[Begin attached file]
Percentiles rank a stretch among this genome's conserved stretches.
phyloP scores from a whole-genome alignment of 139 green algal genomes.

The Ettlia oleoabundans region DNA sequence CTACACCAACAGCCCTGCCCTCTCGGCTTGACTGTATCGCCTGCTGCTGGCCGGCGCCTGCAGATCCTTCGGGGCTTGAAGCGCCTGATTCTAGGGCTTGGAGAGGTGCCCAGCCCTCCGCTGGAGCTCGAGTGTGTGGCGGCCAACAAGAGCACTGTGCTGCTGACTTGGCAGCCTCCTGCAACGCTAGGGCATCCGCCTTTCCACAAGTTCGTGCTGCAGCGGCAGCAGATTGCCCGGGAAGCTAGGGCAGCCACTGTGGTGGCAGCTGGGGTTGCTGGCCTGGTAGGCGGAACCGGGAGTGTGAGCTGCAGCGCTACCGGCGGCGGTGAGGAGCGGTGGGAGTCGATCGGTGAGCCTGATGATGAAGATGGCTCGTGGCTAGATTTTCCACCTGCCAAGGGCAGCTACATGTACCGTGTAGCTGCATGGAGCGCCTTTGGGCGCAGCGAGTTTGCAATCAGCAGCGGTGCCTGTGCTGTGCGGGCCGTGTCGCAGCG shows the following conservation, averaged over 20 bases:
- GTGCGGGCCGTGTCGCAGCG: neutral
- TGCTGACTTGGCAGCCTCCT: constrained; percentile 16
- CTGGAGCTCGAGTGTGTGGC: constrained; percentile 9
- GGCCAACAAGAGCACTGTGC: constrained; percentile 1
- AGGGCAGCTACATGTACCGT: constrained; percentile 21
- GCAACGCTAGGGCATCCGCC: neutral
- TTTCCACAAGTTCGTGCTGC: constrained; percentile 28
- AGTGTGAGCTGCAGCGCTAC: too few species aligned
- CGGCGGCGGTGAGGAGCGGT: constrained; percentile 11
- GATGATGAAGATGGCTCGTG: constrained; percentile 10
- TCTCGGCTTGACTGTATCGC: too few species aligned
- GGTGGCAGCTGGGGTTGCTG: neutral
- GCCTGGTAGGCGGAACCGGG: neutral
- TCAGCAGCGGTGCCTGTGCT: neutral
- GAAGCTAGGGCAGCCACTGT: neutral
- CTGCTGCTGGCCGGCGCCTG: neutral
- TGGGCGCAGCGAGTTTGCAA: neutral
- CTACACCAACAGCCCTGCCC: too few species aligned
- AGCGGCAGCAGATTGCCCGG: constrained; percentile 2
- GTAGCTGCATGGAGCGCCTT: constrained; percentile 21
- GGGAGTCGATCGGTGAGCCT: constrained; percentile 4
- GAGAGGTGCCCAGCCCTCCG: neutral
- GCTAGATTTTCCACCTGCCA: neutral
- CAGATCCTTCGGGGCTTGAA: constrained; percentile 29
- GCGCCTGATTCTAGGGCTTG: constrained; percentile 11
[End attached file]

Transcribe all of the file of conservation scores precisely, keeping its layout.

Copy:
Percentiles rank a stretch among this genome's conserved stretches.
phyloP scores from a whole-genome alignment of 139 green algal genomes.

The Ettlia oleoabundans region DNA sequence CTACACCAACAGCCCTGCCCTCTCGGCTTGACTGTATCGCCTGCTGCTGGCCGGCGCCTGCAGATCCTTCGGGGCTTGAAGCGCCTGATTCTAGGGCTTGGAGAGGTGCCCAGCCCTCCGCTGGAGCTCGAGTGTGTGGCGGCCAACAAGAGCACTGTGCTGCTGACTTGGCAGCCTCCTGCAACGCTAGGGCATCCGCCTTTCCACAAGTTCGTGCTGCAGCGGCAGCAGATTGCCCGGGAAGCTAGGGCAGCCACTGTGGTGGCAGCTGGGGTTGCTGGCCTGGTAGGCGGAACCGGGAGTGTGAGCTGCAGCGCTACCGGCGGCGGTGAGGAGCGGTGGGAGTCGATCGGTGAGCCTGATGATGAAGATGGCTCGTGGCTAGATTTTCCACCTGCCAAGGGCAGCTACATGTACCGTGTAGCTGCATGGAGCGCCTTTGGGCGCAGCGAGTTTGCAATCAGCAGCGGTGCCTGTGCTGTGCGGGCCGTGTCGCAGCG shows the following conservation, averaged over 20 bases:
- GTGCGGGCCGTGTCGCAGCG: neutral
- TGCTGACTTGGCAGCCTCCT: constrained; percentile 16
- CTGGAGCTCGAGTGTGTGGC: constrained; percentile 9
- GGCCAACAAGAGCACTGTGC: constrained; percentile 1
- AGGGCAGCTACATGTACCGT: constrained; percentile 21
- GCAACGCTAGGGCATCCGCC: neutral
- TTTCCACAAGTTCGTGCTGC: constrained; percentile 28
- AGTGTGAGCTGCAGCGCTAC: too few species aligned
- CGGCGGCGGTGAGGAGCGGT: constrained; percentile 11
- GATGATGAAGATGGCTCGTG: constrained; percentile 10
- TCTCGGCTTGACTGTATCGC: too few species aligned
- GGTGGCAGCTGGGGTTGCTG: neutral
- GCCTGGTAGGCGGAACCGGG: neutral
- TCAGCAGCGGTGCCTGTGCT: neutral
- GAAGCTAGGGCAGCCACTGT: neutral
- CTGCTGCTGGCCGGCGCCTG: neutral
- TGGGCGCAGCGAGTTTGCAA: neutral
- CTACACCAACAGCCCTGCCC: too few species aligned
- AGCGGCAGCAGATTGCCCGG: constrained; percentile 2
- GTAGCTGCATGGAGCGCCTT: constrained; percentile 21
- GGGAGTCGATCGGTGAGCCT: constrained; percentile 4
- GAGAGGTGCCCAGCCCTCCG: neutral
- GCTAGATTTTCCACCTGCCA: neutral
- CAGATCCTTCGGGGCTTGAA: constrained; percentile 29
- GCGCCTGATTCTAGGGCTTG: constrained; percentile 11